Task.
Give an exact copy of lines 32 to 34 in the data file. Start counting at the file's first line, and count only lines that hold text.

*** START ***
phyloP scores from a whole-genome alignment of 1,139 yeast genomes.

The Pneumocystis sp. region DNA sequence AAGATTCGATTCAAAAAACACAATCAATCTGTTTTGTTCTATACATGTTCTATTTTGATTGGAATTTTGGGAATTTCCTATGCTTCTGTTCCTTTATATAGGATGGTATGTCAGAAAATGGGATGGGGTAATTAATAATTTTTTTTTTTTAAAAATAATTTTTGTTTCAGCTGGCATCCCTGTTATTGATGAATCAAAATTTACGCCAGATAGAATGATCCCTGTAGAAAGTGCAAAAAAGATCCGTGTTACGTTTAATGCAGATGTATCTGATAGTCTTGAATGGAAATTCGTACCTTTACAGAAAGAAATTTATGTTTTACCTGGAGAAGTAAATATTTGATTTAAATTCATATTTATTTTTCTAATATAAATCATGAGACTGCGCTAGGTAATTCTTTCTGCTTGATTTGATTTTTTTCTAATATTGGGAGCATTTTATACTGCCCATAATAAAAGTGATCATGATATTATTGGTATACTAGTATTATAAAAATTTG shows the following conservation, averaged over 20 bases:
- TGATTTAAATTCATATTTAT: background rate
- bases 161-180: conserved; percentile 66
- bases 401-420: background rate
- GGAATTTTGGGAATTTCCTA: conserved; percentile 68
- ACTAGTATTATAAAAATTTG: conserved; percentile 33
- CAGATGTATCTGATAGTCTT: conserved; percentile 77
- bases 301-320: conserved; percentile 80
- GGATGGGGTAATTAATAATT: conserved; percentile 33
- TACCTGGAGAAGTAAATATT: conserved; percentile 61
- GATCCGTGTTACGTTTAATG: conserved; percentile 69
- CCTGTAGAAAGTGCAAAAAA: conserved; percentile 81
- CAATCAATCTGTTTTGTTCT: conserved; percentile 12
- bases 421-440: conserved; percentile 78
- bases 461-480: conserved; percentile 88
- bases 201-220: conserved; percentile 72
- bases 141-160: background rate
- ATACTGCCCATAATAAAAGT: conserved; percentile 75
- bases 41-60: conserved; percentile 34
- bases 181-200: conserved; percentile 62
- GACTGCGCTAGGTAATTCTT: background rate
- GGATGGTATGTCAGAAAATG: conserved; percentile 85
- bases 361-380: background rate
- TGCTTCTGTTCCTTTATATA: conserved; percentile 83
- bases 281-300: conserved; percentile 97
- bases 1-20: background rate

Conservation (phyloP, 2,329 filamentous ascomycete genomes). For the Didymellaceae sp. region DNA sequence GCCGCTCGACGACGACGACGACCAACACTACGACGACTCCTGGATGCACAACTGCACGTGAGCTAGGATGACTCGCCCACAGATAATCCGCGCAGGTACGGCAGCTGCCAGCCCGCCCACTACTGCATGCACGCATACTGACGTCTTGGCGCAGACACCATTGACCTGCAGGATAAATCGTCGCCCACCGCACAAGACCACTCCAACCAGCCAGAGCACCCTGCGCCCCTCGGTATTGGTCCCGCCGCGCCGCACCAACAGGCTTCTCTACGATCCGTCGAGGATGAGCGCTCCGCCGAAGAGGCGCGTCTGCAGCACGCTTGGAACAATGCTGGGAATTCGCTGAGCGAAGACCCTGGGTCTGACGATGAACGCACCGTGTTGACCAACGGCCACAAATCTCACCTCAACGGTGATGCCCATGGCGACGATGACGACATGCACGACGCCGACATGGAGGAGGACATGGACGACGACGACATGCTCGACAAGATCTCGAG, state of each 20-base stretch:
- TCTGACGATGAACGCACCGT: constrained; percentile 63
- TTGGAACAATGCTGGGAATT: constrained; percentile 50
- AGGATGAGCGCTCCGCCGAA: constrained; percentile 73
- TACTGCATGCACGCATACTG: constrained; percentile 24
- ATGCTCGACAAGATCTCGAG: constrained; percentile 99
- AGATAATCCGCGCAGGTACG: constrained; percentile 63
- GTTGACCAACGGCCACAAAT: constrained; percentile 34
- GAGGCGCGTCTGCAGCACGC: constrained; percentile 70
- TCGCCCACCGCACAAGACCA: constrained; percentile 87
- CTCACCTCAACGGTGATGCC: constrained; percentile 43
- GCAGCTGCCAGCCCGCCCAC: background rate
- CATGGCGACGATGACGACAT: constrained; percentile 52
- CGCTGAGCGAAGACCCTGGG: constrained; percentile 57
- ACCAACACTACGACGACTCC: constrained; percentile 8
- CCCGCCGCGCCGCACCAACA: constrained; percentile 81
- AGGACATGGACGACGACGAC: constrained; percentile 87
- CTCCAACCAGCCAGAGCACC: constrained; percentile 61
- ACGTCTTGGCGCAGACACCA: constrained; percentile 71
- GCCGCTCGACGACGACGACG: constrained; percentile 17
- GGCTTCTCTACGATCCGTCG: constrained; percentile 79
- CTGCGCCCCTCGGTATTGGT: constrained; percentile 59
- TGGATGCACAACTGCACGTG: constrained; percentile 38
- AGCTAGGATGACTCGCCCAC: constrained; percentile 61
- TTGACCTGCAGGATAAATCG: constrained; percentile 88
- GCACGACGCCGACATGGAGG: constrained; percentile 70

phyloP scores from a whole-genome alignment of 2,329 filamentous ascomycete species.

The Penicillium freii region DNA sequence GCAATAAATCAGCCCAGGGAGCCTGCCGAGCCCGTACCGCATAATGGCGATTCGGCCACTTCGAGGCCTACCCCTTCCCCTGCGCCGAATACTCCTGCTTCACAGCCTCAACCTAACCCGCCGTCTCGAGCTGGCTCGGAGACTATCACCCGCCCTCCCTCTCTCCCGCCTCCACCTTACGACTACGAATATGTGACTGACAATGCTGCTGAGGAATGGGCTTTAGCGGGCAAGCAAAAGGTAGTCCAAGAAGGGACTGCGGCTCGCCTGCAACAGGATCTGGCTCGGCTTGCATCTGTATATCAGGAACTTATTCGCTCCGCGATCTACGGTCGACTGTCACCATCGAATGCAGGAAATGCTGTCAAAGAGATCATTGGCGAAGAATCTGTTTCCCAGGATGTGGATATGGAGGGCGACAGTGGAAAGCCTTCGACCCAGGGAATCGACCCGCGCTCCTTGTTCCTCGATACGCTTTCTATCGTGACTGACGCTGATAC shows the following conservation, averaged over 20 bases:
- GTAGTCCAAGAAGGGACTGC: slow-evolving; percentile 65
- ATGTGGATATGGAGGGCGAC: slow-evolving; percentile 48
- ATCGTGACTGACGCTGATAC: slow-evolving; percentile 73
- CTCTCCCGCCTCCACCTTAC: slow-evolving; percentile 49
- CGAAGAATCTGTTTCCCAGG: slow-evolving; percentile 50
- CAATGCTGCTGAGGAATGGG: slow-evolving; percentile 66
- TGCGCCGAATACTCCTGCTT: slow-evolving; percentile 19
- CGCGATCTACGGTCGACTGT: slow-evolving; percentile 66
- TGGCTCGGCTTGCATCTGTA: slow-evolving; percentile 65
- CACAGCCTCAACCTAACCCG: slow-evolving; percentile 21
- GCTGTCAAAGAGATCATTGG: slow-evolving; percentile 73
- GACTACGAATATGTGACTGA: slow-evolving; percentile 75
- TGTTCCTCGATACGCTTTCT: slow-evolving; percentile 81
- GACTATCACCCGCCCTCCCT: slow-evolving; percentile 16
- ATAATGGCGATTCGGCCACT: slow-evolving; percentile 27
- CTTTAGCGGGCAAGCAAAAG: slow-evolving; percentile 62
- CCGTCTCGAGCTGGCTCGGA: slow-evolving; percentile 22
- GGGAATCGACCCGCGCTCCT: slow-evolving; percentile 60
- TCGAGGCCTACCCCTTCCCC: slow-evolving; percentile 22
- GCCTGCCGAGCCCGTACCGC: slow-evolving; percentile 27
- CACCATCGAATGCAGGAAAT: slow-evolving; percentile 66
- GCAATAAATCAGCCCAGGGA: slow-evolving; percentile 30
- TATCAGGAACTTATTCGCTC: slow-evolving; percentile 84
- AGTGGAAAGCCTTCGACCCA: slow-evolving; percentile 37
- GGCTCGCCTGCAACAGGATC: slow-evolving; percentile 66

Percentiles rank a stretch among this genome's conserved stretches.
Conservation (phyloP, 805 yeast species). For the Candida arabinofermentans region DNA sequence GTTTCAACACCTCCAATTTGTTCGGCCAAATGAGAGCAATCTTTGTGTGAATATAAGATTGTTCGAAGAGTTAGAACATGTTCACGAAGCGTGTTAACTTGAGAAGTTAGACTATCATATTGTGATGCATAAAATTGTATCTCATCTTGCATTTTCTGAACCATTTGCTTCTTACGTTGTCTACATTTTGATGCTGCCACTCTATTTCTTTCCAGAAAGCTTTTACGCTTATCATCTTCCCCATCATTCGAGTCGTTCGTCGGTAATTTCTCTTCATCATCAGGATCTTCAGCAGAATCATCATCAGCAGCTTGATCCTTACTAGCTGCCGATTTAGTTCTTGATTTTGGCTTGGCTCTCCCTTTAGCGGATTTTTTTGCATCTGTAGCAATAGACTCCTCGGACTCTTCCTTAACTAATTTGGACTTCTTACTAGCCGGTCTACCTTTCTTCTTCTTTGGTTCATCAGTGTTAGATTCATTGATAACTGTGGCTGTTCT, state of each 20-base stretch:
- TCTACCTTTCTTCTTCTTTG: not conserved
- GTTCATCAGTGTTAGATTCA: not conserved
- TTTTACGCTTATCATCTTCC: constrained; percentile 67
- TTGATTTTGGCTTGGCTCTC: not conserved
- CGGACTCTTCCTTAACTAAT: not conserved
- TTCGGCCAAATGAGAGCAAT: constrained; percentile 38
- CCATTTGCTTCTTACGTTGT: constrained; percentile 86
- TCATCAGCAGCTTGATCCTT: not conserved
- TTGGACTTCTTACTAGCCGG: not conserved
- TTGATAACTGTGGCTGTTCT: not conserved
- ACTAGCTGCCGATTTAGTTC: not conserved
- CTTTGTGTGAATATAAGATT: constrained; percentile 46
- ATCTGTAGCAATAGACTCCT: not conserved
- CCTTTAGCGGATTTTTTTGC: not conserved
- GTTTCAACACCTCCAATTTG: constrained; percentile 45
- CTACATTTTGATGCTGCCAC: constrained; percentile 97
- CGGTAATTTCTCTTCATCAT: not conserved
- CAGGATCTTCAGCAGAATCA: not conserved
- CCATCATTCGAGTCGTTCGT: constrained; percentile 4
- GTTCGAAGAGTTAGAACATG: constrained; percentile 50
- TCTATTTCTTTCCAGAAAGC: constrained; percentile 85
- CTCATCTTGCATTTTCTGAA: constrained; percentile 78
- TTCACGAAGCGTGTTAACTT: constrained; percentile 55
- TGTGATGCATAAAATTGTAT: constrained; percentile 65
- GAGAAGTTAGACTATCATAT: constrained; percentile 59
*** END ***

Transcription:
- TACTGCATGCACGCATACTG: constrained; percentile 24
- ATGCTCGACAAGATCTCGAG: constrained; percentile 99
- AGATAATCCGCGCAGGTACG: constrained; percentile 63